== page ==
PMID: 1558Jan 1, 1975

Sarcotubular anomalous rectification of frog sartorius muscle

The Japanese Journal of Physiology
K Takeda


The membrane site responsible for anomalous rectification was determined in frog sartorius muscle fibers. The total current-voltage relation of glycerol-treated fibers which represents mainly the properties of the sarcolemma was linear for membrane potentials between about -90 and -50 mV. Thus moderate depolarization-induced anomalous rectification in intact fibers represents a property of the sarcotubular system. The absence of slow hyperpolarization in glycerol-treated fibers was caused by the abolition of early conductance increase, and the sarcotubular system is responsible for the inward rectifier. Picrotoxin selectively inhibited both moderate depolarization-induced anomalous rectification and hyperpolarization-induced early conductance increase. This suggests that the same component in the sarcotubular system is responsible for these conductance changes. The inhibition with picrotoxin of moderate depolarization-induced anomalous rectification suggests the possibility that it is caused by an electrogenic effect rather than a decrease in K conductance. A sarcolemmal hyperpolarization-activated slow conductance increase was revealed.

Related Concepts

Electric Conductivity
Hydrogen-Ion Concentration
Resting Potentials
Rana catesbeiana

Trending Feeds


Coronaviruses encompass a large family of viruses that cause the common cold as well as more serious diseases, such as the ongoing outbreak of coronavirus disease 2019 (COVID-19; formally known as 2019-nCoV). Coronaviruses can spread from animals to humans; symptoms include fever, cough, shortness of breath, and breathing difficulties; in more severe cases, infection can lead to death. This feed covers recent research on COVID-19.

Chronic Fatigue Syndrome

Chronic fatigue syndrome is a disease characterized by unexplained disabling fatigue; the pathology of which is incompletely understood. Discover the latest research on chronic fatigue syndrome here.

Systemic Juvenile Idiopathic Arthritis

Systemic juvenile idiopathic arthritis is a rare rheumatic disease that affects children. Symptoms include joint pain, but also fevers and skin rashes. Here is the latest on this disease.

Chromatin Regulation and Circadian Clocks

The circadian clock plays an important role in regulating transcriptional dynamics through changes in chromatin folding and remodelling. Discover the latest research on Chromatin Regulation and Circadian Clocks here.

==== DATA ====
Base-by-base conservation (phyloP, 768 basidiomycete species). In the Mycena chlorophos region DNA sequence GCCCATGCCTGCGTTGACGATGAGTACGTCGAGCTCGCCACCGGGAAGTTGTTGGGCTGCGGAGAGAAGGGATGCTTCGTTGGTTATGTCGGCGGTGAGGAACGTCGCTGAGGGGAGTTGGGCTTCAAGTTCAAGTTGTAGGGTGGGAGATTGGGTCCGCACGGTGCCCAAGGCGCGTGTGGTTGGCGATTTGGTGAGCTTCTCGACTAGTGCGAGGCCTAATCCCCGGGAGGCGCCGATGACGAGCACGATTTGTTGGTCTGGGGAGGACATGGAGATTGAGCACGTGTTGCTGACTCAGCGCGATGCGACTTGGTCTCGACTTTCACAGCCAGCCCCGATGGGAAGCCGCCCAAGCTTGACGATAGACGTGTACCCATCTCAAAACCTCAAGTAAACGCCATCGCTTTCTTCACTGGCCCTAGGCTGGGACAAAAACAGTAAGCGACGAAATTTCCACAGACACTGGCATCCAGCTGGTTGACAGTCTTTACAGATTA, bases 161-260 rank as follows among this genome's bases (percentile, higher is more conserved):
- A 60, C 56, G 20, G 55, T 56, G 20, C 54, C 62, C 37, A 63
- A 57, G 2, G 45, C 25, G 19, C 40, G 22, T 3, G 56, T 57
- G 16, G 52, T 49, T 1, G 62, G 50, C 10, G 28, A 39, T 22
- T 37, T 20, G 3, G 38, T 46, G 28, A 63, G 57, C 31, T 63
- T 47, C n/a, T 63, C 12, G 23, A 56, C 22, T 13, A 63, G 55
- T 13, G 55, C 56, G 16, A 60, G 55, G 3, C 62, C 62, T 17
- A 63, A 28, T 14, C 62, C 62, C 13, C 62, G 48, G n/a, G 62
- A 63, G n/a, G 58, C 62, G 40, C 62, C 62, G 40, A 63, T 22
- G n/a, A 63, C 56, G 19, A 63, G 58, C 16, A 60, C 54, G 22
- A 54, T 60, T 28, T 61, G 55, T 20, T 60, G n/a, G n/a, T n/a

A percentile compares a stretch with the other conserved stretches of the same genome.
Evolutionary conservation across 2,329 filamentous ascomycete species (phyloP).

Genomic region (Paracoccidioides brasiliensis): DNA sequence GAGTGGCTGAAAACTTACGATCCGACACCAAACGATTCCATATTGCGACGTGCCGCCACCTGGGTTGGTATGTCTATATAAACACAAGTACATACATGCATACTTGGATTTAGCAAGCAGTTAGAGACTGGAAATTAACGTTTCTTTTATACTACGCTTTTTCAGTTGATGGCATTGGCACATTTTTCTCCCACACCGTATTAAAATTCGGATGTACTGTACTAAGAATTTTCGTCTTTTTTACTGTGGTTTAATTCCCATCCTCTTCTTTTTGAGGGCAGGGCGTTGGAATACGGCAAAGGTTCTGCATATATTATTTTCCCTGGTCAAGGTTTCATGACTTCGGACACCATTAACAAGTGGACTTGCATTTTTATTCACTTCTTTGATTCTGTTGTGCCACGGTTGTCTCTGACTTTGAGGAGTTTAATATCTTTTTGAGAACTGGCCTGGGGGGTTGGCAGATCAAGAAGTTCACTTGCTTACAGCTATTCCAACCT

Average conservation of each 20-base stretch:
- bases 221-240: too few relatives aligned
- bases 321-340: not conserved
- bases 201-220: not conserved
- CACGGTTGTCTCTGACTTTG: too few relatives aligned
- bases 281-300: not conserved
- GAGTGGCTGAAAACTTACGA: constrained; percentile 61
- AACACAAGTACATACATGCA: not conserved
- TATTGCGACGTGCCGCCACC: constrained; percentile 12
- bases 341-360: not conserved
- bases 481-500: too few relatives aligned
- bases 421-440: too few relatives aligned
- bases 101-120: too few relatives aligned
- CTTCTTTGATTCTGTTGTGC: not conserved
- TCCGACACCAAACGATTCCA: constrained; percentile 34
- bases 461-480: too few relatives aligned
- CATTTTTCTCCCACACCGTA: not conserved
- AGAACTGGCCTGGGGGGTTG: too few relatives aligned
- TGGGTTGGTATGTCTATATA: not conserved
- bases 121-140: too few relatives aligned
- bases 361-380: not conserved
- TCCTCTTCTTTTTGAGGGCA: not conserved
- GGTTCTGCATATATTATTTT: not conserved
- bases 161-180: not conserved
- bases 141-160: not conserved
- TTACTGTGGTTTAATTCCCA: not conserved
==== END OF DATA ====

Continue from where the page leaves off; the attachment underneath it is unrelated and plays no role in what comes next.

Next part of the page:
Central Pontine Myelinolysis

Central Pontine Myelinolysis is a neurologic disorder caused most frequently by rapid correction of hyponatremia and is characterized by demyelination that affects the central portion of the base of the pons. Here is the latest research on this disease.

Myocardial Stunning

Myocardial stunning is a mechanical dysfunction that persists after reperfusion of previously ischemic tissue in the absence of irreversible damage including myocardial necrosis. Here is the latest research.

Pontocerebellar Hypoplasia

Pontocerebellar hypoplasias are a group of neurodegenerative autosomal recessive disorders with prenatal onset, atrophy or hypoplasia of the cerebellum, hypoplasia of the ventral pons, microcephaly, variable neocortical atrophy and severe mental and motor impairments. Here is the latest research on pontocerebellar hypoplasia.

Cell Atlas Along the Gut-Brain Axis

Profiling cells along the gut-brain axis at the single cell level will provide unique information for each cell type, a three-dimensional map of how cell types work together to form tissues, and insights into how changes in the map underlie health and disease of the GI system and its crosstalk with the brain. Disocver the latest research on single cell analysis of the gut-brain axis here.

Chronic Traumatic Encephalopathy

Chronic Traumatic Encephalopathy (CTE) is a progressive degenerative disease that occurs in individuals that suffer repetitive brain trauma. Discover the latest research on traumatic encephalopathy here.